BJ: New York is one of the most competitive markets in the world. Our position is to win passengers with low fares. And you can offer low fares [only] if you have low costs. Stewart offers that, for sure. It’s a lean airport to use. You cannot be low-fare if you have the same cost base as everyone else; then you’re subsidizing tickets. And that’s basically what happened in Wow’s case.
The other side is that there’s also very little competition out of upstate New York; there are no international flights at the moment. [But] there are a lot of attractions and businesses, and real estate prices have been rocketing. It’s almost a completely different market than New York City. I’m completely in love with Stewart. Baltimore’s a similar story, because in Europe we don’t talk about Baltimore. We’d say, “Washington.” BWI is a fair way out of the city but there’s a customer there in Maryland.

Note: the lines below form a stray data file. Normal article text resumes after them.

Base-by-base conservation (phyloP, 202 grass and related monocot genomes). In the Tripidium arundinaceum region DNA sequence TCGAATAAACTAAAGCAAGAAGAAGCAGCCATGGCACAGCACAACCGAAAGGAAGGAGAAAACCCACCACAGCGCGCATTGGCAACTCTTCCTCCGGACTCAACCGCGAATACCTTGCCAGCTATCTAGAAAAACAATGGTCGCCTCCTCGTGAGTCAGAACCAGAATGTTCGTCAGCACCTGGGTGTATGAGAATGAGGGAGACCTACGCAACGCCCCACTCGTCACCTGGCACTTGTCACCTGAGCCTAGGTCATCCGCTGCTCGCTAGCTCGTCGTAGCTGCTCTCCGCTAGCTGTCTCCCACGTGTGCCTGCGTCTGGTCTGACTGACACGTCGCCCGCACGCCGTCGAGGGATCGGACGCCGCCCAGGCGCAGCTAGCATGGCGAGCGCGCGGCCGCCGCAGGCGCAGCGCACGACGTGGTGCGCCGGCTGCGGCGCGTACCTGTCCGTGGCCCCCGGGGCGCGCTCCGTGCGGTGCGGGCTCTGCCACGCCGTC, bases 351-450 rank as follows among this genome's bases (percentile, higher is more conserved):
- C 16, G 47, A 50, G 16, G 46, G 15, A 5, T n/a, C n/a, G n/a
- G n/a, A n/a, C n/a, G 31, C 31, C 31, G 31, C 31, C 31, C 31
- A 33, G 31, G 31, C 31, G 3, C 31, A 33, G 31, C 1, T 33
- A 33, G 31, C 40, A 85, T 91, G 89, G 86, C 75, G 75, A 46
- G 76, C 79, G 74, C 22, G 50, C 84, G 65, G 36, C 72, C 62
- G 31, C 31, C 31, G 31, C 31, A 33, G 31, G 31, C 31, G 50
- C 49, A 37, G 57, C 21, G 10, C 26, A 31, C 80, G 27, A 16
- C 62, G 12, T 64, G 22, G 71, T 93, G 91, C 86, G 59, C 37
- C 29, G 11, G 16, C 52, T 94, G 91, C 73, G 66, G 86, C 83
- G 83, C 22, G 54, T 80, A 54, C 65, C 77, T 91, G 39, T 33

KK: Like Icelandair, Play offers a free stopover stay in Reykjavik for passengers, which helps local tourism. But pre-Covid, there was pushback in many popular destinations about over-tourism. What’s your take?
BJ: [The stopover] is a tradition that has been built over decades and we, for sure, offer that. In terms of Icelandic tourism, it’s interesting. It’s becoming one of the biggest industries in Iceland, apart from fisheries. We have so much nature and so much to see. But visitors tend to gather around the same spots, whereas if you drove for 20 minutes you’d see the same thing — but you’re completely alone.
It’s a discussion that’s going on in all popular destinations. Locals can’t get a table at the restaurants and all that. But the fact is that we couldn’t sustain those high-quality restaurants, clubs and bars and such in Iceland if it weren’t for tourists. In that sense, Covid was a good thing — if you can call a pandemic a good thing. One day, everything just stopped. And you don’t really know what you have until you lose it.